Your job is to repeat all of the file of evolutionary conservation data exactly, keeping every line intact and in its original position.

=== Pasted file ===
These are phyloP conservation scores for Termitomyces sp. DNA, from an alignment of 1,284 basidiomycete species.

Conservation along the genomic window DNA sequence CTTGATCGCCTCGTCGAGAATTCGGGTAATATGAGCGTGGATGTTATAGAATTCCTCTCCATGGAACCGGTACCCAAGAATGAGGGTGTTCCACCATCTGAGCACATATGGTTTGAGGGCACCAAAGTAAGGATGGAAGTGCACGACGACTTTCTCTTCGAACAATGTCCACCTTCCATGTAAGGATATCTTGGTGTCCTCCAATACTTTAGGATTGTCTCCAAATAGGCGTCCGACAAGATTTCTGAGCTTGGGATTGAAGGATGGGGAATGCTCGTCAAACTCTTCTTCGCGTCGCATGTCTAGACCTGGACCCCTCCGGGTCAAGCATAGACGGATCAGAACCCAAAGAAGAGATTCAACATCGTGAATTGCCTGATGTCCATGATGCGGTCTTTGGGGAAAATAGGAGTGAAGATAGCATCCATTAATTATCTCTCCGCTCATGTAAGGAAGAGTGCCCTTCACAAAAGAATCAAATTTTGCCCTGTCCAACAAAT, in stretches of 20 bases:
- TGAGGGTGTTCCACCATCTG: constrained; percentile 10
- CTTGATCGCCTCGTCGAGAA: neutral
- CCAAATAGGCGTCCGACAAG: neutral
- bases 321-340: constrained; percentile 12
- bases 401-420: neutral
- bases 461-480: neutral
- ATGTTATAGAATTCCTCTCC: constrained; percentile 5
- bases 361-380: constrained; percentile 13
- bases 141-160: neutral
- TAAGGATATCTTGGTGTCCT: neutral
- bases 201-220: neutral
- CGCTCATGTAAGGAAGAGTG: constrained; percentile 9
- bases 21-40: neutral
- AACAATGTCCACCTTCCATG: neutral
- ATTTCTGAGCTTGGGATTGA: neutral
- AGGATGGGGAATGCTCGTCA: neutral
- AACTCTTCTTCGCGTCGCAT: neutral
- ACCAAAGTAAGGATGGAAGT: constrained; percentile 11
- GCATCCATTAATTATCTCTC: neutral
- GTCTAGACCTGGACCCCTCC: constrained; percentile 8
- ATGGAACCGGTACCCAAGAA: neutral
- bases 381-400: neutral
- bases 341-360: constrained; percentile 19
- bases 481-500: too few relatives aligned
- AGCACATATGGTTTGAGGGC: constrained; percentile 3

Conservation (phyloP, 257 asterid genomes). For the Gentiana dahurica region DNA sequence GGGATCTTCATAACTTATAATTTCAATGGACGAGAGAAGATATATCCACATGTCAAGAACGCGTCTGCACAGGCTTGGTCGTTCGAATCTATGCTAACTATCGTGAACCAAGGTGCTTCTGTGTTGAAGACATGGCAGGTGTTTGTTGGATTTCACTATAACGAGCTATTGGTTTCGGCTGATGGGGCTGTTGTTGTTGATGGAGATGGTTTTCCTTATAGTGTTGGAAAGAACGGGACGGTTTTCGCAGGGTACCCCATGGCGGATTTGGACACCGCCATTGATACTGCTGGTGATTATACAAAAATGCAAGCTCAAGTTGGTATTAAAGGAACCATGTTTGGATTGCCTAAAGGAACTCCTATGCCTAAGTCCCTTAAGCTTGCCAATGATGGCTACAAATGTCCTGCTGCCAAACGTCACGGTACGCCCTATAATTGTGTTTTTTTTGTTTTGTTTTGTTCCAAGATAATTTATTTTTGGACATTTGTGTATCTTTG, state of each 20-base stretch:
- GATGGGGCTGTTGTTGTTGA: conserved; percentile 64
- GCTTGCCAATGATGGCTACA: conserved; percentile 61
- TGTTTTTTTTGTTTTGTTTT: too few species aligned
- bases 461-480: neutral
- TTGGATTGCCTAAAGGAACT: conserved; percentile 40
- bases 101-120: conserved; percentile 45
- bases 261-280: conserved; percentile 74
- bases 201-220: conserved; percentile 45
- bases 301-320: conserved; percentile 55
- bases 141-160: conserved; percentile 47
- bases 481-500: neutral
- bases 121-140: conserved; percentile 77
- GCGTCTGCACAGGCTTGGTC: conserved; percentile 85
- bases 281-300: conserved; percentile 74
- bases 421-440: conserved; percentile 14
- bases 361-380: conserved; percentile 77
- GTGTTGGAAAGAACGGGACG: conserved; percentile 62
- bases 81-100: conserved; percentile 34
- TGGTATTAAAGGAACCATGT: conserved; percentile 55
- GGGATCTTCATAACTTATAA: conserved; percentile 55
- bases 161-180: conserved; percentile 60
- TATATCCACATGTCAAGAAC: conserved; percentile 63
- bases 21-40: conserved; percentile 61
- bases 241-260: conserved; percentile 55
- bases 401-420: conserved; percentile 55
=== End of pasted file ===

These are phyloP conservation scores for Termitomyces sp. DNA, from an alignment of 1,284 basidiomycete species.

Conservation along the genomic window DNA sequence CTTGATCGCCTCGTCGAGAATTCGGGTAATATGAGCGTGGATGTTATAGAATTCCTCTCCATGGAACCGGTACCCAAGAATGAGGGTGTTCCACCATCTGAGCACATATGGTTTGAGGGCACCAAAGTAAGGATGGAAGTGCACGACGACTTTCTCTTCGAACAATGTCCACCTTCCATGTAAGGATATCTTGGTGTCCTCCAATACTTTAGGATTGTCTCCAAATAGGCGTCCGACAAGATTTCTGAGCTTGGGATTGAAGGATGGGGAATGCTCGTCAAACTCTTCTTCGCGTCGCATGTCTAGACCTGGACCCCTCCGGGTCAAGCATAGACGGATCAGAACCCAAAGAAGAGATTCAACATCGTGAATTGCCTGATGTCCATGATGCGGTCTTTGGGGAAAATAGGAGTGAAGATAGCATCCATTAATTATCTCTCCGCTCATGTAAGGAAGAGTGCCCTTCACAAAAGAATCAAATTTTGCCCTGTCCAACAAAT, in stretches of 20 bases:
- TGAGGGTGTTCCACCATCTG: constrained; percentile 10
- CTTGATCGCCTCGTCGAGAA: neutral
- CCAAATAGGCGTCCGACAAG: neutral
- bases 321-340: constrained; percentile 12
- bases 401-420: neutral
- bases 461-480: neutral
- ATGTTATAGAATTCCTCTCC: constrained; percentile 5
- bases 361-380: constrained; percentile 13
- bases 141-160: neutral
- TAAGGATATCTTGGTGTCCT: neutral
- bases 201-220: neutral
- CGCTCATGTAAGGAAGAGTG: constrained; percentile 9
- bases 21-40: neutral
- AACAATGTCCACCTTCCATG: neutral
- ATTTCTGAGCTTGGGATTGA: neutral
- AGGATGGGGAATGCTCGTCA: neutral
- AACTCTTCTTCGCGTCGCAT: neutral
- ACCAAAGTAAGGATGGAAGT: constrained; percentile 11
- GCATCCATTAATTATCTCTC: neutral
- GTCTAGACCTGGACCCCTCC: constrained; percentile 8
- ATGGAACCGGTACCCAAGAA: neutral
- bases 381-400: neutral
- bases 341-360: constrained; percentile 19
- bases 481-500: too few relatives aligned
- AGCACATATGGTTTGAGGGC: constrained; percentile 3

Conservation (phyloP, 257 asterid genomes). For the Gentiana dahurica region DNA sequence GGGATCTTCATAACTTATAATTTCAATGGACGAGAGAAGATATATCCACATGTCAAGAACGCGTCTGCACAGGCTTGGTCGTTCGAATCTATGCTAACTATCGTGAACCAAGGTGCTTCTGTGTTGAAGACATGGCAGGTGTTTGTTGGATTTCACTATAACGAGCTATTGGTTTCGGCTGATGGGGCTGTTGTTGTTGATGGAGATGGTTTTCCTTATAGTGTTGGAAAGAACGGGACGGTTTTCGCAGGGTACCCCATGGCGGATTTGGACACCGCCATTGATACTGCTGGTGATTATACAAAAATGCAAGCTCAAGTTGGTATTAAAGGAACCATGTTTGGATTGCCTAAAGGAACTCCTATGCCTAAGTCCCTTAAGCTTGCCAATGATGGCTACAAATGTCCTGCTGCCAAACGTCACGGTACGCCCTATAATTGTGTTTTTTTTGTTTTGTTTTGTTCCAAGATAATTTATTTTTGGACATTTGTGTATCTTTG, state of each 20-base stretch:
- GATGGGGCTGTTGTTGTTGA: conserved; percentile 64
- GCTTGCCAATGATGGCTACA: conserved; percentile 61
- TGTTTTTTTTGTTTTGTTTT: too few species aligned
- bases 461-480: neutral
- TTGGATTGCCTAAAGGAACT: conserved; percentile 40
- bases 101-120: conserved; percentile 45
- bases 261-280: conserved; percentile 74
- bases 201-220: conserved; percentile 45
- bases 301-320: conserved; percentile 55
- bases 141-160: conserved; percentile 47
- bases 481-500: neutral
- bases 121-140: conserved; percentile 77
- GCGTCTGCACAGGCTTGGTC: conserved; percentile 85
- bases 281-300: conserved; percentile 74
- bases 421-440: conserved; percentile 14
- bases 361-380: conserved; percentile 77
- GTGTTGGAAAGAACGGGACG: conserved; percentile 62
- bases 81-100: conserved; percentile 34
- TGGTATTAAAGGAACCATGT: conserved; percentile 55
- GGGATCTTCATAACTTATAA: conserved; percentile 55
- bases 161-180: conserved; percentile 60
- TATATCCACATGTCAAGAAC: conserved; percentile 63
- bases 21-40: conserved; percentile 61
- bases 241-260: conserved; percentile 55
- bases 401-420: conserved; percentile 55